Tom: besides our usual work here in Ghana, the week was dominated for us by the news of the US election results and the arrival of Remembrance Day (Veteran’s Day in the USA) - an interesting juxtaposition. A good friend had commented to us that he was voting for the second most odious person in the country. Probably most people in the country thought they were voting for the second most odious person, but the electorate was clearly divided almost in half about which candidate that actually was.
So about half of the country is happy that the most odious person didn’t win, and the other half are upset that the second most odious person (based on the electoral college) did. And now we hear about demonstrations turning into riots, fears of racism, etc. etc. It reminded me of the comment made by Rodney King, the black resident of LA who was brutally beaten by police during an arrest. When their acquittal on charges of excessive force led to riots in LA in 1992, he said. “People, I just want to say, you know, can we all get along? …I mean, we’re all stuck here for a while. Let’s try to work it out.” If he could say that, can’t we?
We have started listening to one of the Great Courses, on archeology and history of the Middle East - a very interesting series of lectures. We heard this week about Alexander Jannaeus, one of the Hasmonean kings who reigned from 103-76 BC. He incurred the ire of his subjects when he broke Jewish law by becoming king as well as the hereditary high priest. During the festival of Sukkot in Jerusalem, when he poured the water on the ground instead of on the altar, the pilgrims at the festival showed their displeasure by pelting him with citrons they were carrying as part of the celebration. In his anger, the king killed 6,000 of the pilgrims. At least things aren’t that bad.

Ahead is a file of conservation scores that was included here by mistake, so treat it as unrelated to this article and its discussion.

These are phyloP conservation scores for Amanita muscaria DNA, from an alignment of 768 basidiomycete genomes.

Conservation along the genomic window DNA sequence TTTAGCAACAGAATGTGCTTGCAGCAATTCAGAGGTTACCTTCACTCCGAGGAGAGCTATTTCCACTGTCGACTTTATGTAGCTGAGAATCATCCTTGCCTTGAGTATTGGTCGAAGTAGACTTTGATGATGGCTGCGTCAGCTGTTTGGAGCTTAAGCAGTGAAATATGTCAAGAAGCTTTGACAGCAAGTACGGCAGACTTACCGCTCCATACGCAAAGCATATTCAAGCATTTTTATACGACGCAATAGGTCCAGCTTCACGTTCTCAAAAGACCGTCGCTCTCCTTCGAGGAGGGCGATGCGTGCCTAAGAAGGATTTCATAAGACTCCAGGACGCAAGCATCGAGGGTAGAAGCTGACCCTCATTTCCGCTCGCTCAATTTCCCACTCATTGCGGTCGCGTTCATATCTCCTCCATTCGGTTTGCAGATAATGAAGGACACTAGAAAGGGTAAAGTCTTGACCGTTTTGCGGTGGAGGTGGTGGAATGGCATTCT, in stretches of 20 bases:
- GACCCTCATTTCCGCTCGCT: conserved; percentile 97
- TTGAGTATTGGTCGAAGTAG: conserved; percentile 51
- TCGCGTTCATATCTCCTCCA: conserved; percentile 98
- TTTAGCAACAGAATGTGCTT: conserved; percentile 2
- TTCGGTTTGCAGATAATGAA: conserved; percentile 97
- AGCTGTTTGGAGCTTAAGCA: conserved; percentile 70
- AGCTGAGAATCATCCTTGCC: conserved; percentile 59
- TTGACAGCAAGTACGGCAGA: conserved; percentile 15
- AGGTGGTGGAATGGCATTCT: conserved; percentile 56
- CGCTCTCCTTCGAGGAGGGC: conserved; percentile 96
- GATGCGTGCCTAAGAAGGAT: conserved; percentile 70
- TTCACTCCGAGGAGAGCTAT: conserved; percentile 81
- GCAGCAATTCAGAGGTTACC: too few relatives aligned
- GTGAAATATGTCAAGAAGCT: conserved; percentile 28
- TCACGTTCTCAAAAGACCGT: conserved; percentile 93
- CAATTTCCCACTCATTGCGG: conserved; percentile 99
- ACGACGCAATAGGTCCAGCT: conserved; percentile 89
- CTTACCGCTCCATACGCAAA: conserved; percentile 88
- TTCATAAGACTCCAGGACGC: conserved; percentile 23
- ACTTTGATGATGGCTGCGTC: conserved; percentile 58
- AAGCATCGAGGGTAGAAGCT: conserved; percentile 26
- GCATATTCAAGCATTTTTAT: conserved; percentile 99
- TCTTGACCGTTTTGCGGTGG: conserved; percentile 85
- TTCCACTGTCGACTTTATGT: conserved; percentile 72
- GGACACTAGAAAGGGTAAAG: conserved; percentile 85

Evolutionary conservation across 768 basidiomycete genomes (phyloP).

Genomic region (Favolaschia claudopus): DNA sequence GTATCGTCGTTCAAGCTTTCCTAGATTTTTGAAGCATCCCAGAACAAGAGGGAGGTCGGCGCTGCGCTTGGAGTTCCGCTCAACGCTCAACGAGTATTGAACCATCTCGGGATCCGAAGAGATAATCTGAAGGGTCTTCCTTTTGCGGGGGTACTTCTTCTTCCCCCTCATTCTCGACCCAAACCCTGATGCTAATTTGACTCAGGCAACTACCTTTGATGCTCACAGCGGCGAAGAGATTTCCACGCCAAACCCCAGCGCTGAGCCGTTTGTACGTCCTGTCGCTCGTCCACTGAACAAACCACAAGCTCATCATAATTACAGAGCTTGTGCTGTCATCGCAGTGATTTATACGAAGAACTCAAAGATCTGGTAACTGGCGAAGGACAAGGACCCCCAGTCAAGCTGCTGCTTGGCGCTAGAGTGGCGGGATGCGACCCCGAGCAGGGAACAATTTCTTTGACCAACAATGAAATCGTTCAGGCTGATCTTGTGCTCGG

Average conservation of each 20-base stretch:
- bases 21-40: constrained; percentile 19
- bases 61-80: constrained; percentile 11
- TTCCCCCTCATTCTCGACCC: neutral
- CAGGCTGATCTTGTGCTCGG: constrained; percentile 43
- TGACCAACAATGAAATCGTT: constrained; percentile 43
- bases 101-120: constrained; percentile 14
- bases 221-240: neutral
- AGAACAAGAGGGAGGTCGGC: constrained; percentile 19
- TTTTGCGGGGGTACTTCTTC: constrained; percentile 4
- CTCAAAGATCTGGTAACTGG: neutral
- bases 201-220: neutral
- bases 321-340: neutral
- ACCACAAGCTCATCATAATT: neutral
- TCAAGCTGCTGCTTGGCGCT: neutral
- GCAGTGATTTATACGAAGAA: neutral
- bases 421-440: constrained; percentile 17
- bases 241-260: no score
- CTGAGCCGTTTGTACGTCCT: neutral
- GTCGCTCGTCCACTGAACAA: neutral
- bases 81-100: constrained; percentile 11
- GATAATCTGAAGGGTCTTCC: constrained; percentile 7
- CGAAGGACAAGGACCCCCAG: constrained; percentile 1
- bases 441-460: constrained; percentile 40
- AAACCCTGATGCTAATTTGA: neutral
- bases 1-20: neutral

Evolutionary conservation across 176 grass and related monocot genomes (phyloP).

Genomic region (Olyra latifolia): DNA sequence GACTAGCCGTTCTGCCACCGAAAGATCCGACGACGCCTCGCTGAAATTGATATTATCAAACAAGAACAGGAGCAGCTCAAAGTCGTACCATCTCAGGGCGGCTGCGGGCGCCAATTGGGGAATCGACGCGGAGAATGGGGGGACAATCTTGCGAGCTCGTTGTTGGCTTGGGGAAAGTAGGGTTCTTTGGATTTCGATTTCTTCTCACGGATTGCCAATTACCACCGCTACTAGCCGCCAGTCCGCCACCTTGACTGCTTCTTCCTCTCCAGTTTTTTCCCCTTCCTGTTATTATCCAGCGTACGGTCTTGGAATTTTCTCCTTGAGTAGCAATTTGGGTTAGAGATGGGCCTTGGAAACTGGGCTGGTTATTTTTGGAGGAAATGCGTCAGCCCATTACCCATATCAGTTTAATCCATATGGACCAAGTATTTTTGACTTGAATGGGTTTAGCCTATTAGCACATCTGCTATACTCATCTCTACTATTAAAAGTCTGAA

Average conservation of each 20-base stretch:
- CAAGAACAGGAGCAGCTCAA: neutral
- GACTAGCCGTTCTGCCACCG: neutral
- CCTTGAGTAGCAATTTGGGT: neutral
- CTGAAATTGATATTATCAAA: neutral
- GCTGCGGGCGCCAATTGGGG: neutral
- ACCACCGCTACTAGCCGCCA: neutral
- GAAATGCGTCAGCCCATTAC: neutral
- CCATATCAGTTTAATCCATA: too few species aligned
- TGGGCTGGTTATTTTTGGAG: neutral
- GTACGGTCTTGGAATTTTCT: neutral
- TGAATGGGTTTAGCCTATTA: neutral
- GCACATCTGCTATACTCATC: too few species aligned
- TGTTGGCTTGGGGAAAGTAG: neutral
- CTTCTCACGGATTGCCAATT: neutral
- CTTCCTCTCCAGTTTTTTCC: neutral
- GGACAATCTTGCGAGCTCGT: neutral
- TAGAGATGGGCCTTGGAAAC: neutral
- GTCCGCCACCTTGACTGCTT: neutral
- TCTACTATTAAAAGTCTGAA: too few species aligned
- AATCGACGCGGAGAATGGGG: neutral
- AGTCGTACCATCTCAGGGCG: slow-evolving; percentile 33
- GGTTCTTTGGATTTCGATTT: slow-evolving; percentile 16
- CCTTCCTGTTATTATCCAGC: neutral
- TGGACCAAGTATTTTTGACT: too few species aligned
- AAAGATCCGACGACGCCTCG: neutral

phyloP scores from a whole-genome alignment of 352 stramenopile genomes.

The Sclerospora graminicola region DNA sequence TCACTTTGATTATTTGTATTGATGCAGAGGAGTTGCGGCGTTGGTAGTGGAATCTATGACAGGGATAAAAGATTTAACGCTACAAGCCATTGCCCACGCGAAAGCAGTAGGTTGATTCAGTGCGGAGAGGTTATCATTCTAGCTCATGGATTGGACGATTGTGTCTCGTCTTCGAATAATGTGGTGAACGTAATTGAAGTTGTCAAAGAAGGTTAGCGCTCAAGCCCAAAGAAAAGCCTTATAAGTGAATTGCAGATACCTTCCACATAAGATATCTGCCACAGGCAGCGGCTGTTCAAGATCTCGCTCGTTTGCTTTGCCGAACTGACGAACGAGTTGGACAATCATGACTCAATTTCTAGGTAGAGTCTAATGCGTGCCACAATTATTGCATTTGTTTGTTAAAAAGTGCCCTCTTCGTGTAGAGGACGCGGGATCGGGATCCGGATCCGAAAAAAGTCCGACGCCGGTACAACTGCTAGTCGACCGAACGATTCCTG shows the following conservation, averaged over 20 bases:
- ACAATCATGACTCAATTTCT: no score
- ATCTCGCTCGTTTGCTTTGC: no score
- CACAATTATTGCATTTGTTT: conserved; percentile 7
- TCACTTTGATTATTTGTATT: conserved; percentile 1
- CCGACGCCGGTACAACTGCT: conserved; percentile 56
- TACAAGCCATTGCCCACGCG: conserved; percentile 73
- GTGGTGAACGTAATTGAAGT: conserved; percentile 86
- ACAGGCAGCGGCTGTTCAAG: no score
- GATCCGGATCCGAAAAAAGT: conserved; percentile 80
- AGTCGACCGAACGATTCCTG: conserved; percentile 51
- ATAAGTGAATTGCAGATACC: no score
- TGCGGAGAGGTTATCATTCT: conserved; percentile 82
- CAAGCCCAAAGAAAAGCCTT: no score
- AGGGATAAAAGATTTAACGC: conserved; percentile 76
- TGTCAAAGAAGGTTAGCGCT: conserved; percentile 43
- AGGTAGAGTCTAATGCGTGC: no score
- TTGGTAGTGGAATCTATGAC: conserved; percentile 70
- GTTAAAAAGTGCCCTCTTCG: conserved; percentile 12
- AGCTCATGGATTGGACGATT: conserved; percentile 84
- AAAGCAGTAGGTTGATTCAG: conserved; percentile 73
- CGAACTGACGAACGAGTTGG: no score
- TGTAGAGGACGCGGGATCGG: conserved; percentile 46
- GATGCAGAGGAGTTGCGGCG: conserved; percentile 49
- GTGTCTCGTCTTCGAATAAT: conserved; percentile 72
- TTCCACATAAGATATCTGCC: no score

Sue: Two women made this week memorable for me. I met “Eve” of Adam and Eve in the bathroom of the women’s changing room. I had seen her in the temple every day doing ordinances and finally asked who she was. She introduced herself as a member visiting from Nigeria. It took a while for my mind to compute that she must be one of the Nigerian team who were recording, in Igbo and Efik, the voices for the newest films to be used in the Aba Temple. There are now 39 Stakes who that temple serves. The technical recording team came from Salt Lake City but the voices came from Nigeria.
The second woman had come to the Accra Temple for the first time and is a member of a new Stake which was organized last Sunday. She was the skinniest woman I had ever seen and I found myself hoping that she was not starving to death. She had a beautiful face but her bones, especially clavicles, were very prominent. It made me grateful for my lentil soup at home in the crockpot and my understanding that she was learning to know her Savior.
I put a new app on my phone this week—the Book of Mormon in French and English side by side. I have a goal to it read in French by June. It is very hard work but I can do hard things.
I was also asked this week to lead the organization and planning of Thanskgiving dinner for 60. That will take place at our usual Family Home Evening on Nov. 28th. We have found 7kg Turkeys for US $60 each. We may be having chicken instead!